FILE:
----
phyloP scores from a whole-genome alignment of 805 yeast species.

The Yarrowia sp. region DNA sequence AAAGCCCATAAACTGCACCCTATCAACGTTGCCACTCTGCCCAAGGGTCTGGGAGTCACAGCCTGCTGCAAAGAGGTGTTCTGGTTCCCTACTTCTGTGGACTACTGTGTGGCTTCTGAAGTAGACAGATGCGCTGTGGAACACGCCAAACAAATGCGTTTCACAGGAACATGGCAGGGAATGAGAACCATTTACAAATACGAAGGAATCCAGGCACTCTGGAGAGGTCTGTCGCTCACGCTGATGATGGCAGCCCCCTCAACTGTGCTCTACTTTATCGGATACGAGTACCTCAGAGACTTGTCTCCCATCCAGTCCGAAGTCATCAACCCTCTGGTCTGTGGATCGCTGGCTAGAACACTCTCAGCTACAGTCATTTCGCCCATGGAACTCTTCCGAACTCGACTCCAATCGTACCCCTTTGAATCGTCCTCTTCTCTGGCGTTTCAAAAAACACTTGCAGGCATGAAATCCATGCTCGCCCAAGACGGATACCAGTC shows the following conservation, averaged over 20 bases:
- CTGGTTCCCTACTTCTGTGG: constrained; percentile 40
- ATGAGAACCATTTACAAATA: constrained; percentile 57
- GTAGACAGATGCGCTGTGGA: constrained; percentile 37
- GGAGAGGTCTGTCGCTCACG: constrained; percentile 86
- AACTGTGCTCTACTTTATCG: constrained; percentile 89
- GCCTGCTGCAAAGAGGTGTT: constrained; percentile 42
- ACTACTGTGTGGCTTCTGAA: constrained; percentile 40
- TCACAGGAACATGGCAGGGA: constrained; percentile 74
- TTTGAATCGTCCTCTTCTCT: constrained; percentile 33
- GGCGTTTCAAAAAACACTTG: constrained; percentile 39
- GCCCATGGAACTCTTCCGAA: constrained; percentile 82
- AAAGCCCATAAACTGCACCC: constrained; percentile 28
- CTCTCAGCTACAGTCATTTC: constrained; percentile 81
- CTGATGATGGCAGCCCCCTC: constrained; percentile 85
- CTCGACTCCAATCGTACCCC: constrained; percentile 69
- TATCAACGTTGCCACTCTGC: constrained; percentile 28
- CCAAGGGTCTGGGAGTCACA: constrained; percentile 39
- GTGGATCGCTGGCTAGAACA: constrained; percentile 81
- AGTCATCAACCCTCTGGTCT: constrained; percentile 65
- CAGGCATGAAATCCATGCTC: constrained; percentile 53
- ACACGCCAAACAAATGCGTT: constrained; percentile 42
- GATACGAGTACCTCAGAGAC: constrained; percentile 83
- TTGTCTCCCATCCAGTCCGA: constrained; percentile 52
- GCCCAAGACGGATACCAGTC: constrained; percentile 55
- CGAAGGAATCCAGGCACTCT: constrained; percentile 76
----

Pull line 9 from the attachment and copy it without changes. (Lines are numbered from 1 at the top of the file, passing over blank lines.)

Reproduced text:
- ACTACTGTGTGGCTTCTGAA: constrained; percentile 40